A federal District Court judge is considering the scope of discovery material that could be released in the consolidated Flint water action lawsuit arising out of the 2014 water crisis.
U.S. District Judge Judith E. LEVY in Detroit said Wednesday that she wanted to make a "reasoned decision" without trampling on the Fifth Amendment rights of some defendants -- whom also face criminal charges. The Fifth Amendment provides protection against self-incrimination.
That could be a difficult road as attorneys representing some of the accused told Levy that there is a gag order in the Genesee County cases that strictly prohibits the release of discovery material as it relates to the criminal cases.
Levy asked the attorneys to provide supplemental briefs on how their clients could be affected. She also ordered the attorneys representing upwards of 100,000 Flint residents, including children, and the defendants' attorneys to meet and draft recommendations on a repository for all documents and related evidence as well as how to preserve potential evidence from third parties, such as the lead pipes that delivered the toxic water to residents' homes.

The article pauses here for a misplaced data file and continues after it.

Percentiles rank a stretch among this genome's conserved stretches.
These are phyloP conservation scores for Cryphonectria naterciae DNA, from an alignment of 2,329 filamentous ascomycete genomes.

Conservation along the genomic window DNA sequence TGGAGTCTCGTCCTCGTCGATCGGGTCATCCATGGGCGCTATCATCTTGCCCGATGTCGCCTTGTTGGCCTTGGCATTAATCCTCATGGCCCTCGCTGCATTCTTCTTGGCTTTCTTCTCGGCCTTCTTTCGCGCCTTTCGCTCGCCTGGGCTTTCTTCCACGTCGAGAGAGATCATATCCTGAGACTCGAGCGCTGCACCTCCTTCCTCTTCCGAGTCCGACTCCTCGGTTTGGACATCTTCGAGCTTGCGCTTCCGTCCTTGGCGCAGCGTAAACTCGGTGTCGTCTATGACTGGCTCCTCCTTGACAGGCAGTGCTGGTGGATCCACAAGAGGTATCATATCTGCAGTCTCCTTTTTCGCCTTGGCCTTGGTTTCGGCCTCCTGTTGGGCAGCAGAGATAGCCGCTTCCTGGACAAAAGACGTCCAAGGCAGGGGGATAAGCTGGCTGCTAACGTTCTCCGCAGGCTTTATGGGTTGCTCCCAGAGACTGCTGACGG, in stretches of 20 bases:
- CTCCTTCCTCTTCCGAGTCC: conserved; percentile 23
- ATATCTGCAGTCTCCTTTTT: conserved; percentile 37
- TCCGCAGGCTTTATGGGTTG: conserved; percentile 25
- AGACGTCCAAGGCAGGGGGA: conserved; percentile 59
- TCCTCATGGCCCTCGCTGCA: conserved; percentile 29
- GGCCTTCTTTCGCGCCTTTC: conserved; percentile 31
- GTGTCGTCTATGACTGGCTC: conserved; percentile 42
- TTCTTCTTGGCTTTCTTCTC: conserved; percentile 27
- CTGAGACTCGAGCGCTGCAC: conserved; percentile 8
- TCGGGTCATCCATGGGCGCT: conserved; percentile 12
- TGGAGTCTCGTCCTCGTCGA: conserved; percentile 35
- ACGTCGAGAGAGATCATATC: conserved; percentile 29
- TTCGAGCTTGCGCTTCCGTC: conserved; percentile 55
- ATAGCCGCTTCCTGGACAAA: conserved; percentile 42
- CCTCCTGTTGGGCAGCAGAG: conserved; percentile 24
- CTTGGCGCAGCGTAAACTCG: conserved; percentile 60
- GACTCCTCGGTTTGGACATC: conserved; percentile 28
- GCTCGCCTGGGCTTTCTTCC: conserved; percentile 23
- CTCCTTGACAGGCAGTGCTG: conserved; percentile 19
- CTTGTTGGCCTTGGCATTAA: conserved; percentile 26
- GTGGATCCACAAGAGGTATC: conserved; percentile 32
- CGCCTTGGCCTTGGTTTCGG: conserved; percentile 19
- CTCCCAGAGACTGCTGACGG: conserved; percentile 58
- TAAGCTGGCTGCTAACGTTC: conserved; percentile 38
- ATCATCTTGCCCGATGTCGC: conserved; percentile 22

The case was continued to Nov. 15.
Theodore Leopold, a Palm Beach Gardens, Florida, attorney who represents some of the plaintiffs, said the defendants "want information from us, but we also need information from them."
The full article can be accessed here.